Good morning, everyone, and how are you today? The middle of the week has finally arrived, and you should congratulate yourselves for making it this far and deciding to soldier on. After all, consider the alternatives. None too pleasant, yes? This calls for a delicious cup or three of stimulation. As always, we invite you to join us. Meanwhile, here are some tidbits. Hope you have a smashing day and please do keep in touch. We treasure your messages …
Just before Pfizer was going to set a price for its Ibrance breast cancer drug, a rival raised the monthly cost of its own treatment by nearly a thousand dollars, causing a reassessment, The Wall Street Journal writes. The new price reflected how an analysis of benefits and risks of the drugs, potential competition, reactions from cancer doctors, and a “shrewd assessment” of how insurers were likely to view the product.
The Senate Special Committee on Aging is holding the first in what is promised to be a series of hearings into recent instances of “abrupt and dramatic price increases” in prescription drugs. The hearing is expected to focus on price hikes taken by Valent Pharmaceuticals and Martin Shkreli’s Turing Pharmaceuticals, among others. Proceedings begin at 2:30 p.m., Washington, D.C., time.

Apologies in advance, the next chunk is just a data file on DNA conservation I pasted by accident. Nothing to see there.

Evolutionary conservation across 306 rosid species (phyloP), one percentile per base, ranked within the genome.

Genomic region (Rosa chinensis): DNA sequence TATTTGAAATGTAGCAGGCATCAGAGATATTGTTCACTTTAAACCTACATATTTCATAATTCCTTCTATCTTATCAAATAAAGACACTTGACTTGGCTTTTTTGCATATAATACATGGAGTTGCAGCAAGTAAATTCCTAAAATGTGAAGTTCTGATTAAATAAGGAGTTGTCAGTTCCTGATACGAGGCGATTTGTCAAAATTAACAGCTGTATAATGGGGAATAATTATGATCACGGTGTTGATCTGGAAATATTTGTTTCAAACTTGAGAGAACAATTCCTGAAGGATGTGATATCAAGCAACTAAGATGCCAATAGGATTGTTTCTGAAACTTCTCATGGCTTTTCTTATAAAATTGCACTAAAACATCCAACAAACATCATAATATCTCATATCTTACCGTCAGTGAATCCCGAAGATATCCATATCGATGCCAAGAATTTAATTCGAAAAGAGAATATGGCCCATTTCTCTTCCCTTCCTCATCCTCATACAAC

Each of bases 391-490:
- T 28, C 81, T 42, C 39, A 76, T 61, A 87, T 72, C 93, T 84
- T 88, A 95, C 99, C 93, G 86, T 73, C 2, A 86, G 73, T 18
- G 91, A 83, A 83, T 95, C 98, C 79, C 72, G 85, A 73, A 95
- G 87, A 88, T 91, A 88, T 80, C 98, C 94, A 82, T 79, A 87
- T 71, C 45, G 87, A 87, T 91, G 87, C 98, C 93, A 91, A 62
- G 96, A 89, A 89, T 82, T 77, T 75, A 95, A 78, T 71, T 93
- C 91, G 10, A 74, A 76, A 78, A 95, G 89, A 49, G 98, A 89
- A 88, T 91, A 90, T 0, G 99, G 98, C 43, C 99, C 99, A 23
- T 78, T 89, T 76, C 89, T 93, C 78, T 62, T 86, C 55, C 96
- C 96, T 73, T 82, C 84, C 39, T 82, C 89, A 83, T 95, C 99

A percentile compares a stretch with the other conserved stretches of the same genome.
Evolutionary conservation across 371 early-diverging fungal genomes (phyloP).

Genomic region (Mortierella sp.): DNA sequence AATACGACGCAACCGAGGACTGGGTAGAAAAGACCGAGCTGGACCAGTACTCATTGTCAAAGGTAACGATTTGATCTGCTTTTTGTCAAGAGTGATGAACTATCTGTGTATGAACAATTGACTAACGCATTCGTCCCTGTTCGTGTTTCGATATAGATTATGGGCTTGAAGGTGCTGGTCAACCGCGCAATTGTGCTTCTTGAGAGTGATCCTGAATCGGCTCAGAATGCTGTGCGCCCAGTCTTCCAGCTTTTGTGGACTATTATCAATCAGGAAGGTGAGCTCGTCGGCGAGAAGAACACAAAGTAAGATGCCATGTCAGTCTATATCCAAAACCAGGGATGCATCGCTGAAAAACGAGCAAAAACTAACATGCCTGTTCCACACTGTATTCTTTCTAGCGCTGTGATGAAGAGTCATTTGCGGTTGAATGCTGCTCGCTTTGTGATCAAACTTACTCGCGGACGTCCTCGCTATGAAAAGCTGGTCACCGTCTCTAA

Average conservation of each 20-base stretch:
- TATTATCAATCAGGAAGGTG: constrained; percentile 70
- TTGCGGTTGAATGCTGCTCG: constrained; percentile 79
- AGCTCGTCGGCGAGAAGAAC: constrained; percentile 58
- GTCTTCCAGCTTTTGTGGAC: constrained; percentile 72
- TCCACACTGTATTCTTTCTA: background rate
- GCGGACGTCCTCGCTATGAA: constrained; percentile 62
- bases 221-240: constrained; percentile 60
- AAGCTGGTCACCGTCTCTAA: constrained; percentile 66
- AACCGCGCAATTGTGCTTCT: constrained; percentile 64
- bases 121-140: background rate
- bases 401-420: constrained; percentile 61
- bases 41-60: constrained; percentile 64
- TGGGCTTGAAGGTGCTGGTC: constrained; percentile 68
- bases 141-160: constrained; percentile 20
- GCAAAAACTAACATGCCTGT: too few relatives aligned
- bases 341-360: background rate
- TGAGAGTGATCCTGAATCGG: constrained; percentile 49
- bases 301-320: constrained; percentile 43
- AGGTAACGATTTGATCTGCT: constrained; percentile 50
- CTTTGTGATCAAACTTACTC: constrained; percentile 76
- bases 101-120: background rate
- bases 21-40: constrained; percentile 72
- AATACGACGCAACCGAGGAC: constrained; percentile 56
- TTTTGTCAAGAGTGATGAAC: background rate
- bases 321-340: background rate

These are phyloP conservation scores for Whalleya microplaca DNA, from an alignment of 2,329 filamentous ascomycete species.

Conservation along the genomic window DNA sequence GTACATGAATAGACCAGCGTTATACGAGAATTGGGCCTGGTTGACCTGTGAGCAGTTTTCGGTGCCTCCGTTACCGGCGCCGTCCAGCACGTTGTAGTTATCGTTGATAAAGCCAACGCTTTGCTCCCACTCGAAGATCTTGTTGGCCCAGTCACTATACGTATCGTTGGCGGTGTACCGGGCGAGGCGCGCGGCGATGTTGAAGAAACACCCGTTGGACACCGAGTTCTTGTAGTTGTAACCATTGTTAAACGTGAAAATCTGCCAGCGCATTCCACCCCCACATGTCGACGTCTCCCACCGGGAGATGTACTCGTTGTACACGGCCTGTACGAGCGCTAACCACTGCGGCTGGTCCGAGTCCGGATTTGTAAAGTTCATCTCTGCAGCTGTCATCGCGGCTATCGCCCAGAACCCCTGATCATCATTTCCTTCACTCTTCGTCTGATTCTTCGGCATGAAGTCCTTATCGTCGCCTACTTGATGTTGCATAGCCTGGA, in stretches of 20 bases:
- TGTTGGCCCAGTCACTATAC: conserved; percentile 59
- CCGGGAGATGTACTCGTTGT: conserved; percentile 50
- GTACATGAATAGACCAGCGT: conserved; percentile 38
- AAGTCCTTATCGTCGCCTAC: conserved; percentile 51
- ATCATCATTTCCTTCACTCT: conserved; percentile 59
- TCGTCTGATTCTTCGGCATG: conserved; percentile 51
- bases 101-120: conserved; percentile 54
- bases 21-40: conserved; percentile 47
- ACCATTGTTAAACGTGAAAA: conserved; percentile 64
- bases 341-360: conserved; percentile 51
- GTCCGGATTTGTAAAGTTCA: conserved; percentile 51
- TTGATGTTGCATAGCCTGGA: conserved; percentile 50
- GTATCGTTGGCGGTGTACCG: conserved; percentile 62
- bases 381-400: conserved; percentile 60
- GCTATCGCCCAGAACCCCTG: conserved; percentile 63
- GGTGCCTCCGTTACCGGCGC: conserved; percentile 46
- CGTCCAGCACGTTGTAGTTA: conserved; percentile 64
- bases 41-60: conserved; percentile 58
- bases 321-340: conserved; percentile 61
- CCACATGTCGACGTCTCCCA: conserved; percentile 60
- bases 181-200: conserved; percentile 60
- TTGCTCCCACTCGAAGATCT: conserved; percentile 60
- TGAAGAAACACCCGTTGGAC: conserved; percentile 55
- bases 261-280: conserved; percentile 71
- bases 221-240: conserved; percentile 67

The Food and Drug Administration approved an Alexion Pharmaceutical treatment for a rare and potentially fatal genetic disorder known as lysosomal acid lipase deficiency, Reuters tells us. The drug, Kanuma, is a biologic that is manufactured by chickens that express the biological product in its egg whites. Alexion was also granted a rare pediatric disease priority review voucher, the fifth such voucher to be awarded by the agency.
Eli Lilly is in the process of splitting manufacturing of its animal health drugs from facilities used to make other medicines, which could eventually make it easier to spin off the division, Bloomberg News reports.
The FDA issued an import alert — or ban — for all human and animal medicines made by India’s Pan Drugs for violating of manufacturing standards, The Economic Times says.
Even though one-third of all US adults should be taking cholesterol-lowering drugs, almost half of these people do not take the meds, Reuters writes, citing a recent study.
Daiichi Sankyo plans to close its U3 Pharma subsidiary in Germany and transfer the operation to a research unit in Japan, according to PMLive.
China’s FDA rejected applications for 13 new drugs due to false or incomplete trial data as part of a government crackdown on poor-quality medicines, Reuters reports.